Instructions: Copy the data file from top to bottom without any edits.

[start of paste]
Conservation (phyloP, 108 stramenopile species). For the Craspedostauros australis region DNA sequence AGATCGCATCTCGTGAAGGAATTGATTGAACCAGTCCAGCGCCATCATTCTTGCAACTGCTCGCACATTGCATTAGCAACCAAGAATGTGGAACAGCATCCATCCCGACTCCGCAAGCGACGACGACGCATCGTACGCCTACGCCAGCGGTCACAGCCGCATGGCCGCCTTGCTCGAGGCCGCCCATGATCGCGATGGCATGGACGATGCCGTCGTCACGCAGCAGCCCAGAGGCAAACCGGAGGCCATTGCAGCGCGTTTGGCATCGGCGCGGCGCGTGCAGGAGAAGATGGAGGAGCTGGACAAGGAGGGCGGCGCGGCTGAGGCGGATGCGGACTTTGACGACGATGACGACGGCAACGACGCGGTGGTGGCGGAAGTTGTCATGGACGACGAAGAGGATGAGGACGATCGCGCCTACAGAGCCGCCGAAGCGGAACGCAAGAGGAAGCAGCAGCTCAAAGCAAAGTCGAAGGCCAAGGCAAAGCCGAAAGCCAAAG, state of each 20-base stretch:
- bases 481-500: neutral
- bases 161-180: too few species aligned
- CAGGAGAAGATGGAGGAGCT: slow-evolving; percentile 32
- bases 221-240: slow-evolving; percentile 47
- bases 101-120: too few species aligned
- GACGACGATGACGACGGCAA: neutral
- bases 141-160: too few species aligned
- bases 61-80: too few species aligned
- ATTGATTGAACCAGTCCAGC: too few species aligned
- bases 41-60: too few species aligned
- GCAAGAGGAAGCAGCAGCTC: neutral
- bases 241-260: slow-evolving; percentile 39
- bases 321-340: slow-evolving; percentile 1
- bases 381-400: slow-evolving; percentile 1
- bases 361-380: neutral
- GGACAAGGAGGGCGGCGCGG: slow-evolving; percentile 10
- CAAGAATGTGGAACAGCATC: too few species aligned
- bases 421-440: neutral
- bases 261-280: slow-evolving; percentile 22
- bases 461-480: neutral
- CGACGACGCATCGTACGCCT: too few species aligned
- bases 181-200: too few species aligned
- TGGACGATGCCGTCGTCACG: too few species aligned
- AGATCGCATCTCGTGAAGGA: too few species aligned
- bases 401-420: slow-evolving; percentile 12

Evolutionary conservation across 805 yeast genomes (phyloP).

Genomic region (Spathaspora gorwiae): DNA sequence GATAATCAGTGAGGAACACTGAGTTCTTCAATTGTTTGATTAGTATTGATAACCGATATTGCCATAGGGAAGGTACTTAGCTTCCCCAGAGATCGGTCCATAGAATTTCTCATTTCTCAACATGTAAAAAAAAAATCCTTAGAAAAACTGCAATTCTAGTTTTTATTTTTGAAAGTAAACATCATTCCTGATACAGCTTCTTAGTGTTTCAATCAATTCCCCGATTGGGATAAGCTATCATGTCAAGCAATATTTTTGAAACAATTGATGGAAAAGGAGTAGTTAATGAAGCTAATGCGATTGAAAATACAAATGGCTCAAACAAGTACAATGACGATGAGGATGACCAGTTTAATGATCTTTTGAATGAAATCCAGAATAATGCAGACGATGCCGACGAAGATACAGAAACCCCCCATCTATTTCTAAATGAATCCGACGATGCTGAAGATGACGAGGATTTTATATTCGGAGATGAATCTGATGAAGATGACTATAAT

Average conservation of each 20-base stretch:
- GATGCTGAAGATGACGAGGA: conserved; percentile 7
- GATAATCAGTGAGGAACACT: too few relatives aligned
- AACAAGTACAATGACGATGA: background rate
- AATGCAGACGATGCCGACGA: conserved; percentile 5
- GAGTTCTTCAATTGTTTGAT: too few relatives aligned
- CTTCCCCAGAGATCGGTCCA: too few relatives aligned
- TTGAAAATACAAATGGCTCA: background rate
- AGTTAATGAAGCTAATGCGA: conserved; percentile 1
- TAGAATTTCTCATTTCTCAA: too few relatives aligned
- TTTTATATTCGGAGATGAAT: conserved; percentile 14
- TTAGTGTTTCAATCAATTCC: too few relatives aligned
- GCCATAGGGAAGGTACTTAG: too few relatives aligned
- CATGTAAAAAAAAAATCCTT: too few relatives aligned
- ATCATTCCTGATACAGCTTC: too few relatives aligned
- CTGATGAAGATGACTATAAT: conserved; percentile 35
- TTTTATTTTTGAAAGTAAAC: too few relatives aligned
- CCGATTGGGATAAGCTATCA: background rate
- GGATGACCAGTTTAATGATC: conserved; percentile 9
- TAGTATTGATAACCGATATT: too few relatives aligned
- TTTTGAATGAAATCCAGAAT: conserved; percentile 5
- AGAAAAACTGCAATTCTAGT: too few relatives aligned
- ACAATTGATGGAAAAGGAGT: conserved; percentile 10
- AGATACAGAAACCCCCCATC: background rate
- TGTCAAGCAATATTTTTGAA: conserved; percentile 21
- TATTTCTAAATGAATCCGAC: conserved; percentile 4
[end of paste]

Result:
Conservation (phyloP, 108 stramenopile species). For the Craspedostauros australis region DNA sequence AGATCGCATCTCGTGAAGGAATTGATTGAACCAGTCCAGCGCCATCATTCTTGCAACTGCTCGCACATTGCATTAGCAACCAAGAATGTGGAACAGCATCCATCCCGACTCCGCAAGCGACGACGACGCATCGTACGCCTACGCCAGCGGTCACAGCCGCATGGCCGCCTTGCTCGAGGCCGCCCATGATCGCGATGGCATGGACGATGCCGTCGTCACGCAGCAGCCCAGAGGCAAACCGGAGGCCATTGCAGCGCGTTTGGCATCGGCGCGGCGCGTGCAGGAGAAGATGGAGGAGCTGGACAAGGAGGGCGGCGCGGCTGAGGCGGATGCGGACTTTGACGACGATGACGACGGCAACGACGCGGTGGTGGCGGAAGTTGTCATGGACGACGAAGAGGATGAGGACGATCGCGCCTACAGAGCCGCCGAAGCGGAACGCAAGAGGAAGCAGCAGCTCAAAGCAAAGTCGAAGGCCAAGGCAAAGCCGAAAGCCAAAG, state of each 20-base stretch:
- bases 481-500: neutral
- bases 161-180: too few species aligned
- CAGGAGAAGATGGAGGAGCT: slow-evolving; percentile 32
- bases 221-240: slow-evolving; percentile 47
- bases 101-120: too few species aligned
- GACGACGATGACGACGGCAA: neutral
- bases 141-160: too few species aligned
- bases 61-80: too few species aligned
- ATTGATTGAACCAGTCCAGC: too few species aligned
- bases 41-60: too few species aligned
- GCAAGAGGAAGCAGCAGCTC: neutral
- bases 241-260: slow-evolving; percentile 39
- bases 321-340: slow-evolving; percentile 1
- bases 381-400: slow-evolving; percentile 1
- bases 361-380: neutral
- GGACAAGGAGGGCGGCGCGG: slow-evolving; percentile 10
- CAAGAATGTGGAACAGCATC: too few species aligned
- bases 421-440: neutral
- bases 261-280: slow-evolving; percentile 22
- bases 461-480: neutral
- CGACGACGCATCGTACGCCT: too few species aligned
- bases 181-200: too few species aligned
- TGGACGATGCCGTCGTCACG: too few species aligned
- AGATCGCATCTCGTGAAGGA: too few species aligned
- bases 401-420: slow-evolving; percentile 12

Evolutionary conservation across 805 yeast genomes (phyloP).

Genomic region (Spathaspora gorwiae): DNA sequence GATAATCAGTGAGGAACACTGAGTTCTTCAATTGTTTGATTAGTATTGATAACCGATATTGCCATAGGGAAGGTACTTAGCTTCCCCAGAGATCGGTCCATAGAATTTCTCATTTCTCAACATGTAAAAAAAAAATCCTTAGAAAAACTGCAATTCTAGTTTTTATTTTTGAAAGTAAACATCATTCCTGATACAGCTTCTTAGTGTTTCAATCAATTCCCCGATTGGGATAAGCTATCATGTCAAGCAATATTTTTGAAACAATTGATGGAAAAGGAGTAGTTAATGAAGCTAATGCGATTGAAAATACAAATGGCTCAAACAAGTACAATGACGATGAGGATGACCAGTTTAATGATCTTTTGAATGAAATCCAGAATAATGCAGACGATGCCGACGAAGATACAGAAACCCCCCATCTATTTCTAAATGAATCCGACGATGCTGAAGATGACGAGGATTTTATATTCGGAGATGAATCTGATGAAGATGACTATAAT

Average conservation of each 20-base stretch:
- GATGCTGAAGATGACGAGGA: conserved; percentile 7
- GATAATCAGTGAGGAACACT: too few relatives aligned
- AACAAGTACAATGACGATGA: background rate
- AATGCAGACGATGCCGACGA: conserved; percentile 5
- GAGTTCTTCAATTGTTTGAT: too few relatives aligned
- CTTCCCCAGAGATCGGTCCA: too few relatives aligned
- TTGAAAATACAAATGGCTCA: background rate
- AGTTAATGAAGCTAATGCGA: conserved; percentile 1
- TAGAATTTCTCATTTCTCAA: too few relatives aligned
- TTTTATATTCGGAGATGAAT: conserved; percentile 14
- TTAGTGTTTCAATCAATTCC: too few relatives aligned
- GCCATAGGGAAGGTACTTAG: too few relatives aligned
- CATGTAAAAAAAAAATCCTT: too few relatives aligned
- ATCATTCCTGATACAGCTTC: too few relatives aligned
- CTGATGAAGATGACTATAAT: conserved; percentile 35
- TTTTATTTTTGAAAGTAAAC: too few relatives aligned
- CCGATTGGGATAAGCTATCA: background rate
- GGATGACCAGTTTAATGATC: conserved; percentile 9
- TAGTATTGATAACCGATATT: too few relatives aligned
- TTTTGAATGAAATCCAGAAT: conserved; percentile 5
- AGAAAAACTGCAATTCTAGT: too few relatives aligned
- ACAATTGATGGAAAAGGAGT: conserved; percentile 10
- AGATACAGAAACCCCCCATC: background rate
- TGTCAAGCAATATTTTTGAA: conserved; percentile 21
- TATTTCTAAATGAATCCGAC: conserved; percentile 4